Middle East Weekly Roundup: August 1st, 2016
The Levant and Turkey
According to the World Bank Director for the Middle East and North Africa Ferid Belhaj, the World Bank has renewed its commitment to support Lebanon over the next three years. The amount of grants and loans earmarked to Lebanon are over $1.5 billion. The funds will help improve the quality of Lebanon’s public education system and help expand access to Syrian children between the ages three to eighteen.
According to Israeli defense and diplomatic officials, Hamas is in the process of digging over six miles of tunnels leading from Gaza to Israel per month, and some of the tunnels are undetectable. A senior diplomatic source went on to say that Israel has no perfect solution to the tunnel problem and neither does any other country. A recent report on the tunnels came to light in the midst of claims that Prime Minister Netanyahu mishandled the 2014 Gaza war and that the scope of Hamas’ tunnel network had caught him by surprise.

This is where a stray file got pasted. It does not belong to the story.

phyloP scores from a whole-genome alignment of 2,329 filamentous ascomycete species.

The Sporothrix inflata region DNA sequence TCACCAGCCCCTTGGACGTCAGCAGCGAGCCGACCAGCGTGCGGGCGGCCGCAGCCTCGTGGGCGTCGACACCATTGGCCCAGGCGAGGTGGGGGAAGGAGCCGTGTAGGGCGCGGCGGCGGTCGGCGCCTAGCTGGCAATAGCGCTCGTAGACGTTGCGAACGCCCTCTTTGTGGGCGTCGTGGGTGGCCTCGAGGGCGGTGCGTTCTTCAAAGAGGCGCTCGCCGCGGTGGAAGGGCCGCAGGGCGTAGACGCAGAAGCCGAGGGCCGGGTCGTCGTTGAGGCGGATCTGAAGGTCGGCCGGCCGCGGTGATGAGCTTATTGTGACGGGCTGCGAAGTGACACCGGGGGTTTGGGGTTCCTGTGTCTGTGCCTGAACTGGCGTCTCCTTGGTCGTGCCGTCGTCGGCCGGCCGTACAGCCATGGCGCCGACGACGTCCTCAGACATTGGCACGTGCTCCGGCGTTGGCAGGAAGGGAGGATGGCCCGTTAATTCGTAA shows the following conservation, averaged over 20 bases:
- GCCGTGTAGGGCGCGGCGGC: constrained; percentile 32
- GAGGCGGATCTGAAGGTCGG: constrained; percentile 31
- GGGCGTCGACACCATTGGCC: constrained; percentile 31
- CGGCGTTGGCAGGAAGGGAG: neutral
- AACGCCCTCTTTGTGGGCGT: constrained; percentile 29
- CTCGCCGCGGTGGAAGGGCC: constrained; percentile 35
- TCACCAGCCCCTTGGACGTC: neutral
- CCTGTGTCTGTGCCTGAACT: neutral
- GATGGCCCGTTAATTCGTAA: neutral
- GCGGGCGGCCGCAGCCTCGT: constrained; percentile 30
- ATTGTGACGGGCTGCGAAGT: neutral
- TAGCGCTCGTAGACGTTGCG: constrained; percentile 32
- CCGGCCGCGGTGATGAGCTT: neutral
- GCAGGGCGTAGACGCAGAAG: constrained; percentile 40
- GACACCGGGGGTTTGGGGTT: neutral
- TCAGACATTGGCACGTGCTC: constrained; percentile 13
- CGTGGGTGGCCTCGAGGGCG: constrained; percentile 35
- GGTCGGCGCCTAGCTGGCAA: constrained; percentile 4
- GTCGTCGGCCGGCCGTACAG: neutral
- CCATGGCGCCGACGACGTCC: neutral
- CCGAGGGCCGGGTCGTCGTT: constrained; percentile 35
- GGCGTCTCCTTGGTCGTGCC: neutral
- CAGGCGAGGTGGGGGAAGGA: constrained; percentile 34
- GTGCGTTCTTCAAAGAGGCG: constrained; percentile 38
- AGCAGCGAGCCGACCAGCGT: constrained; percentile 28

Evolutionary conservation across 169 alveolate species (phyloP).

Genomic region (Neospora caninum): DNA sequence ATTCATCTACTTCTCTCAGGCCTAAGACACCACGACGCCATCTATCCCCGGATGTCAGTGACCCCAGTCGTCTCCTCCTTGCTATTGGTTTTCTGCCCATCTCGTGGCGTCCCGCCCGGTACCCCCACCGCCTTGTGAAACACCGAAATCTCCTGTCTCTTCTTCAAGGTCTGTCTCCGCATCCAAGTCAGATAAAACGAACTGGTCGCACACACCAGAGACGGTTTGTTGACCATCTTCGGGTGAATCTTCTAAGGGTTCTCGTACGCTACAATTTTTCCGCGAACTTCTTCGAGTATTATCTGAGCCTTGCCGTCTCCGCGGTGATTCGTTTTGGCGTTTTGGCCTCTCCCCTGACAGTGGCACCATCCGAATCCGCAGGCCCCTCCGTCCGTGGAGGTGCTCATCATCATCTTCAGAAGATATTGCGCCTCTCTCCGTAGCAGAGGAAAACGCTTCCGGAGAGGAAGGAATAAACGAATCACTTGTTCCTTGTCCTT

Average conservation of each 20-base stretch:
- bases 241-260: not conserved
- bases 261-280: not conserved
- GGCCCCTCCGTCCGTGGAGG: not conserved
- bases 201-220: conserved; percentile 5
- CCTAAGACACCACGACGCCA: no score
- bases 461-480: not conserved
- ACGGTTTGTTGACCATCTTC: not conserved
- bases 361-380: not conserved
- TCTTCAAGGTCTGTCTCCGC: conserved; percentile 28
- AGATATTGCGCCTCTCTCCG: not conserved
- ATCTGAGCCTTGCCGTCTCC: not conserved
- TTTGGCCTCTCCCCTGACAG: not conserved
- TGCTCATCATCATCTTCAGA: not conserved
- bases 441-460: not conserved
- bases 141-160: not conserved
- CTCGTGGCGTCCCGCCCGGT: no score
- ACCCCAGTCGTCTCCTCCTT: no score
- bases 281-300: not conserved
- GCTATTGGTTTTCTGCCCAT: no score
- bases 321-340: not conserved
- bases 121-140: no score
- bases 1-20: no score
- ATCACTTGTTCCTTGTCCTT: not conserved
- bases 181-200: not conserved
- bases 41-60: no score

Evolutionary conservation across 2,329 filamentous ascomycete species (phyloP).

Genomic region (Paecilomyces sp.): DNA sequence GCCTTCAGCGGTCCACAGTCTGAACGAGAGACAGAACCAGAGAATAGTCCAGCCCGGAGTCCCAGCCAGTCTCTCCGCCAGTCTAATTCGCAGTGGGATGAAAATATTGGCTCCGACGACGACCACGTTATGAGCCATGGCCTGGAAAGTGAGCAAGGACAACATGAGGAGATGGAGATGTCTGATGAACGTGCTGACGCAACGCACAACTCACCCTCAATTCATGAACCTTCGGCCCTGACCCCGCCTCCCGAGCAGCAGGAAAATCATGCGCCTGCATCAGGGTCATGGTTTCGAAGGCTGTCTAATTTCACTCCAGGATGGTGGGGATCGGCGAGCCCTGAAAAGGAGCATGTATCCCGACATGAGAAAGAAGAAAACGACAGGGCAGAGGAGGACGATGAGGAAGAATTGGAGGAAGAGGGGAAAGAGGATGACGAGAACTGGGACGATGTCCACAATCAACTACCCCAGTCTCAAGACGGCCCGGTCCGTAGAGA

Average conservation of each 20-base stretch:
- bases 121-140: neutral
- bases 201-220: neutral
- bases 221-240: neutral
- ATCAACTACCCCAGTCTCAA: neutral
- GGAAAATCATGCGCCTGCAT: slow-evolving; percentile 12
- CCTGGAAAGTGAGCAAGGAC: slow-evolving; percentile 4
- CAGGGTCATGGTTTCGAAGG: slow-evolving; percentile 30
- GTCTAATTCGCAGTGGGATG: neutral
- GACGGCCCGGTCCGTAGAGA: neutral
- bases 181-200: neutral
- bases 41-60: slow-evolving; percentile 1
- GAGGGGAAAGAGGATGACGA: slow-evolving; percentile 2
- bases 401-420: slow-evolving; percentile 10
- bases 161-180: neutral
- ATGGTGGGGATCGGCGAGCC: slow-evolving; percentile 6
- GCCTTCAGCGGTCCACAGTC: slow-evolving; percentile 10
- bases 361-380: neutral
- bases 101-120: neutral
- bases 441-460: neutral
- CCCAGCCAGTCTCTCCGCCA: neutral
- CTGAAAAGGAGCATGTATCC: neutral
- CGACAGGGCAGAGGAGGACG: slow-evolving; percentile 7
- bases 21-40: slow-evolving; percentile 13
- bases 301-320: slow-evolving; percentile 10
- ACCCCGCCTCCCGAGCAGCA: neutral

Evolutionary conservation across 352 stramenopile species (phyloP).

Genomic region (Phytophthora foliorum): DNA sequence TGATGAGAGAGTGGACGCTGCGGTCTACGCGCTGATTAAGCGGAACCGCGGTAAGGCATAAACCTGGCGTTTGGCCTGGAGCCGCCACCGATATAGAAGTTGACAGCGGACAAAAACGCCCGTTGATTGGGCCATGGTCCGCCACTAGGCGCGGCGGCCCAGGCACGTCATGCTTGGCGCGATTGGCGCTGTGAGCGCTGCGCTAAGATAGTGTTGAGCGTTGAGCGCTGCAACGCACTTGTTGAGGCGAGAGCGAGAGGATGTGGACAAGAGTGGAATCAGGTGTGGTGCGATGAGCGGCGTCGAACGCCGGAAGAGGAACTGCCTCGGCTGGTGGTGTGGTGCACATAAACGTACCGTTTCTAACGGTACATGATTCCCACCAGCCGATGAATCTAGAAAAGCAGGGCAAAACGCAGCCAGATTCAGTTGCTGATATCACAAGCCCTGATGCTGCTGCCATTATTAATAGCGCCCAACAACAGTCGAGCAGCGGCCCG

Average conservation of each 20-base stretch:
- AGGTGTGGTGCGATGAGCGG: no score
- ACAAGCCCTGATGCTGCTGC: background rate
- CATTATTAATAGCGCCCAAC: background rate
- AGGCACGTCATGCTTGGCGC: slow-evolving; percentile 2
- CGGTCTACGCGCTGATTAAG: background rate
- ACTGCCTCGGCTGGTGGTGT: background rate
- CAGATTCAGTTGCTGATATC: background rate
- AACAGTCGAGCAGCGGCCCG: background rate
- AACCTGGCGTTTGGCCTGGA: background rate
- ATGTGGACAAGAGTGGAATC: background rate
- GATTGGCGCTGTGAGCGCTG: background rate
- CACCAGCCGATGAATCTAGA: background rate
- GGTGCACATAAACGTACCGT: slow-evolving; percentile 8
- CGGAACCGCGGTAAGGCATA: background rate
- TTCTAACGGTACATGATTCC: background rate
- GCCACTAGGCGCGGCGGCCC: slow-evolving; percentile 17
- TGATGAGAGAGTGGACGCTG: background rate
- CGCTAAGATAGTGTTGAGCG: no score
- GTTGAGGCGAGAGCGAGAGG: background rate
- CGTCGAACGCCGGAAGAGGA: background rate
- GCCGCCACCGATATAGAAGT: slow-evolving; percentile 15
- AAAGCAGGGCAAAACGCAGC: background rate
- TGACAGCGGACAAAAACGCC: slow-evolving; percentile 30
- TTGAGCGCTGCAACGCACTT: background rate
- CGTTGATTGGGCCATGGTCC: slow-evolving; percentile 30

A suicide bomber blew himself up earlier this week in a crowded district in the predominantly Kurdish town of Qamishli in northern Syria. The attack was claimed by ISIL and resulted in massive destruction, as well as the deaths of 44 people. Qamishli is the town that the Kurds refer to as the capital of their self-declared autonomous enclave in northern Syria.
According to Amnesty International, the sanctity of human rights in Turkey is in jeopardy following the failed coup in July. The reaction of the Turkish authorities has been swift and brutal. They have unleashed a crackdown of exceptional proportions that has continued after a state of emergency was declared. Among other accusations, it is widely believed that captured military officers are being raped by police. In addition, hundreds of soldiers have been beaten and some detainees have been denied access to food, water and to lawyers for days.
As part of the government crackdown, the Turkish government has ordered the closure of 3 news agencies, 16 television channels, 23 radio stations, 45 daily newspapers, 15 magazines and 29 publishing houses, leaving thousands of people blacklisted and without employment. This decree also included an announcement that the gendarmerie and the coast guard would now fall under guidance of the Interior Ministry, and not the army.